Reporters Without Borders hails today’s decision by Kuwait’s supreme court to overturn lawyer and netizen Mohamed Abdel Qader Al-Jassem’s three-month jail sentence on a charge of defaming the prime minister, Sheikh Nasser Mohammad Al-Ahmed Al-Sabah. Arrested on 22 November, Jassem was freed as a result of the ruling, after serving 62 days of his sentence.
Jassem was convicted over an entry in his blog (www.aljasem.org) last November in which he accused the Iranian intelligence services of using a businessman close to the prime minister to meddle in Kuwait’s affairs. The original one-year jail sentence had been reduced to three months on appeal.
Reporters Without Borders welcomes Jassem’s release but points out that he continues to be the victim of judicial harassment and is due to appear in court again on 31 January on a charge of defaming the emir and spreading false information about Kuwait. Most of the cases brought against him have been the result of complaints by the prime minister.
23.11.2010 - Well-known blogger arrested after getting one-year sentence for defamation
Lawyer and netizen Mohamed Abdel Qader Al-Jassem was arrested at his home last night and taken to Kuwait City’s main prison to begin serving the one-year jail sentence that a court had passed on him earlier in the day on a charge of defamation. He was convicted for claiming in his blog (www.aljasem.org) in November 2009 that the Iranian intelligence services were using a businessman close to Prime Minister Sheikh Nasser Mohammad Al-Ahmed Al-Sabah to meddle in Kuwaiti affairs.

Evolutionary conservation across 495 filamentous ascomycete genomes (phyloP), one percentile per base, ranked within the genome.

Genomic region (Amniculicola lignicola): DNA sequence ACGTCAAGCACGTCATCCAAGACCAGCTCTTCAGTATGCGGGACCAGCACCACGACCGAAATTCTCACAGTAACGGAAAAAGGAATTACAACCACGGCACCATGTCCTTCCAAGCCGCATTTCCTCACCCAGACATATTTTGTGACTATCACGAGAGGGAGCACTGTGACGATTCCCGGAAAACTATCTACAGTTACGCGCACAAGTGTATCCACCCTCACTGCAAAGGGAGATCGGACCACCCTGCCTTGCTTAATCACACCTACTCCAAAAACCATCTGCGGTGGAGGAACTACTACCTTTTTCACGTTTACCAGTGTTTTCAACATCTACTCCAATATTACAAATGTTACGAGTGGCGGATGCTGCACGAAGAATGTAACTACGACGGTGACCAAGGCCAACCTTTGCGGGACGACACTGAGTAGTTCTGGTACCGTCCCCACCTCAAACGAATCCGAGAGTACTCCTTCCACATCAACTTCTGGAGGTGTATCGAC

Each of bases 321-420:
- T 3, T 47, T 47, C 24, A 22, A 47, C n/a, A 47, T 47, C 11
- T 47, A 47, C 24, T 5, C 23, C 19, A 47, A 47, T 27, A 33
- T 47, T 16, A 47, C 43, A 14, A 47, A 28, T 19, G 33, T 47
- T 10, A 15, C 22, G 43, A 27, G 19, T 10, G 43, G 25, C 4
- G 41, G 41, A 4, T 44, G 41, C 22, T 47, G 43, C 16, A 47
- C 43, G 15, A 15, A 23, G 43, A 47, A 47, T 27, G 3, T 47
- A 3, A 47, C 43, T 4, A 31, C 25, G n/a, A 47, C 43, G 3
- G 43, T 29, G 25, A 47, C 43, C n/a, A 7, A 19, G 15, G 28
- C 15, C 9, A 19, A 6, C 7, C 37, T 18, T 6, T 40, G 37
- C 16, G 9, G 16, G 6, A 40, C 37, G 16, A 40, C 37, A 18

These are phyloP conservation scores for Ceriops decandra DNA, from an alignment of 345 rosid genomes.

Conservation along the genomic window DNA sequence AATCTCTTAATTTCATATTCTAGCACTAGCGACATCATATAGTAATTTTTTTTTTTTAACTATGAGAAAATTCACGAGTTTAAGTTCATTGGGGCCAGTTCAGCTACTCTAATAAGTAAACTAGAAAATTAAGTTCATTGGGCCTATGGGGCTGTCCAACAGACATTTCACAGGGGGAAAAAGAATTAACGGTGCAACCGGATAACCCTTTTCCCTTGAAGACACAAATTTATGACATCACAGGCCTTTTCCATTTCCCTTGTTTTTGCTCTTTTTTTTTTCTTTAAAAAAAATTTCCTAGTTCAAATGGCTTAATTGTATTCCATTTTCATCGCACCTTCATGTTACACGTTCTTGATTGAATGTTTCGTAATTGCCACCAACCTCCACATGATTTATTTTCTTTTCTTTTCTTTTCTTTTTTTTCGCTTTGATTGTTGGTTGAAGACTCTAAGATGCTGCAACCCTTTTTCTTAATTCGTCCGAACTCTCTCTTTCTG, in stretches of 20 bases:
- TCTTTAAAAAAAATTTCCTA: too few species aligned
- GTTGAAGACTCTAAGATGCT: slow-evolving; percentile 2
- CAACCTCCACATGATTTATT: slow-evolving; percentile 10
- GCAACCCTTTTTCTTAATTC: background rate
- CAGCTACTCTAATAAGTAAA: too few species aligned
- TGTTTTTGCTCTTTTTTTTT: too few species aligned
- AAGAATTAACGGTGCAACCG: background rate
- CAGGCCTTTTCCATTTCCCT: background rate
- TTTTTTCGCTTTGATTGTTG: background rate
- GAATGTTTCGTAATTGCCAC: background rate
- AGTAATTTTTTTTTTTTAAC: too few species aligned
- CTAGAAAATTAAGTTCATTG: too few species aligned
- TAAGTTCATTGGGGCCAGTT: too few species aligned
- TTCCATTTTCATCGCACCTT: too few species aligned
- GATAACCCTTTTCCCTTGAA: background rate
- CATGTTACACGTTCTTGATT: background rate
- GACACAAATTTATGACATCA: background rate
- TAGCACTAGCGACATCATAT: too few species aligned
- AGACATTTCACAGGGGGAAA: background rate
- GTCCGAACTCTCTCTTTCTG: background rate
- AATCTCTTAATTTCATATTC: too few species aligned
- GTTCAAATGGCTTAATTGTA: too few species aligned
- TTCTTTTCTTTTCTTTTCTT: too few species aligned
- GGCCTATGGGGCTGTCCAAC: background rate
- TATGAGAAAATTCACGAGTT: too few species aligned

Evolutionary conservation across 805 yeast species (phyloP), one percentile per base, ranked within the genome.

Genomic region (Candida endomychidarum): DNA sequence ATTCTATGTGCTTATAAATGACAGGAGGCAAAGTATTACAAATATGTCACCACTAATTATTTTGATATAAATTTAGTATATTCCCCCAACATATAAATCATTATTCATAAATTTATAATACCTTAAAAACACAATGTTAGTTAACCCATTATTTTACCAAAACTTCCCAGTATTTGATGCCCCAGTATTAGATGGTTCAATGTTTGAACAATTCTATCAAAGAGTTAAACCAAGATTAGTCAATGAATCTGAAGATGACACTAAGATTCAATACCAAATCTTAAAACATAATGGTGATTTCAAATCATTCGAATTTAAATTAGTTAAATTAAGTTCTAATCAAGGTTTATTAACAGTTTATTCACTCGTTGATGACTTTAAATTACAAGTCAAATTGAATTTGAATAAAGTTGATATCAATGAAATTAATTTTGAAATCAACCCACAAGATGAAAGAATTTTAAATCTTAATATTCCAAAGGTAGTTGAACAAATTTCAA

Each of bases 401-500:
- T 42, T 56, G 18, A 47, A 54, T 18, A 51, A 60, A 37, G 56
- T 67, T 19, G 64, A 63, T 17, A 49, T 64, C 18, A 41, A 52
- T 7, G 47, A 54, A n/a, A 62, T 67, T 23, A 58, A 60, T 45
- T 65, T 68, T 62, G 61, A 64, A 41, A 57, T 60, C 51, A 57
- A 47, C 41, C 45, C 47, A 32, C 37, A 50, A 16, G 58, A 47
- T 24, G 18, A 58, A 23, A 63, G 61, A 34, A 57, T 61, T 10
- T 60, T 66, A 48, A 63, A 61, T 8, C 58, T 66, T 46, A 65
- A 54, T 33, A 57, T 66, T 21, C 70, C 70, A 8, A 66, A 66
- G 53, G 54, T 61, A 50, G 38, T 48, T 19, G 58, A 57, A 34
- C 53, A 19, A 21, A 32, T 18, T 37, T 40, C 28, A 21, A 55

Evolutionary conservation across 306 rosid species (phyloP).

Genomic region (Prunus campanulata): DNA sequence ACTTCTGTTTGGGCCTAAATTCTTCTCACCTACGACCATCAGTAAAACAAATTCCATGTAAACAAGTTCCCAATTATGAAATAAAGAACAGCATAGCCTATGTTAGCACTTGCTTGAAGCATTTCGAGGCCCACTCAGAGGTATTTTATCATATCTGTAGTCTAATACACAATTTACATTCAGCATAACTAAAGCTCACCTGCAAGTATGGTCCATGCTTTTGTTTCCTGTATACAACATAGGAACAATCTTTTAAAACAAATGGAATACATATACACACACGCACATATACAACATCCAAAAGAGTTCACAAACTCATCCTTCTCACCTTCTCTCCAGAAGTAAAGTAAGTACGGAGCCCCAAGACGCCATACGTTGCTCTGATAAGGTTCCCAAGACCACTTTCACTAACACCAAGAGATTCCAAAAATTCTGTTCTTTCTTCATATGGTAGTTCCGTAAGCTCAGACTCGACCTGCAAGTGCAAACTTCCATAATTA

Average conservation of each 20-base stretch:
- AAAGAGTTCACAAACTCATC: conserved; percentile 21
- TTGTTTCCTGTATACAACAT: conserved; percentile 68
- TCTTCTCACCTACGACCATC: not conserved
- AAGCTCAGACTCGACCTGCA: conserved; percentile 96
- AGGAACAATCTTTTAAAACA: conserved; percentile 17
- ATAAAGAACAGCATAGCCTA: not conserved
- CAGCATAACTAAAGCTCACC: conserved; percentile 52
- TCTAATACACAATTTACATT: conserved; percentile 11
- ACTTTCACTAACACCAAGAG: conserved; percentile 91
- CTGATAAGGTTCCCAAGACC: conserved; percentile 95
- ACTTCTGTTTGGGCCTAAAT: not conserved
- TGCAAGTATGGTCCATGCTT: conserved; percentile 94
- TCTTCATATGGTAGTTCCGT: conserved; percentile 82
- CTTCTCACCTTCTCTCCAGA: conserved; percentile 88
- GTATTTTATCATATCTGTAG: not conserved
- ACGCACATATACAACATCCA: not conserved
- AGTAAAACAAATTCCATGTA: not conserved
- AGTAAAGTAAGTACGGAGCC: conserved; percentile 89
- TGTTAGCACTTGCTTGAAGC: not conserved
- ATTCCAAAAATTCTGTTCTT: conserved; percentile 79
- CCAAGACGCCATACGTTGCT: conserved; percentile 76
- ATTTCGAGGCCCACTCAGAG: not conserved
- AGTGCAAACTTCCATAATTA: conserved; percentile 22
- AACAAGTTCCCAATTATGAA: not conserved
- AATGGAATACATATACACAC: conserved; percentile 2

Al-Jassem had announced after the hearing that he intended to appeal. But the judge had already ruled that an appeal would not suspended execution of the jail sentence, and that Al-Jassem would have to begin serving it immediately.
A few hours before his arrest at around 8:30 p.m., his daughter, Sumayah Al-Jassem, had told Reporters Without Borders: “My father is at home, expecting to be arrested at any moment. He is clearly the target of a campaign orchestrated by the prime minister, who cannot stand any criticism. My father is the symbol of what the government can make people suffer when they dare to say what they think, when they dare to stand up to it. Such persecution does Kuwait’s image a great deal of harm.”
In all, more than 15 prosecutions have been brought against Al-Jassem, four of them by the prime minister. He has been acquitted in two of the cases (http://en.rsf.org/koweit-journalist-mohamed-al-jassem-28-06-2010,37826.html) and a third is currently under way. Today’s case is the fourth one brought by the prime minister.
A Kuwait City criminal court today meanwhile again adjourned – this time until 28 December – a case against Al-Jassem that was brought by Sheikh Nasser Sabah Al-Ahmad, the son of Kuwait’s emir, Sheikh Sabah Al-Ahmad Al-Jaber Al-Sabah. The court previously agreed on 20 September to a defence request for the emir’s son to appear in court to explain the reason for his lawsuit.
The emir’s son, who is minister of the royal court, sued Al-Jassem after he criticized government policy in his blog posts. The suit accuses him of “attacking the emir’s status” (http://en.rsf.org/kuwait-trial-of-mohamed-al-jassem-22-09-2010,38418.html).
Al-Jassem has been jailed twice in the past 12 months, most recently on 11 May, when he was convicted of “attacking national unity” and defaming the prime minister for criticizing the government in his blog. He was freed on 28 June, after 49 days in detention.
He was previously detained for 12 days at the end of 2009 at the headquarters of the criminal investigation department as a result of a libel suit brought by the prime minister on 2 September 2009 in connection with an article published in Alam Al-Youm on 16 August 2009 accusing the prime minister of encouraging religious tension in order to hold on to his job.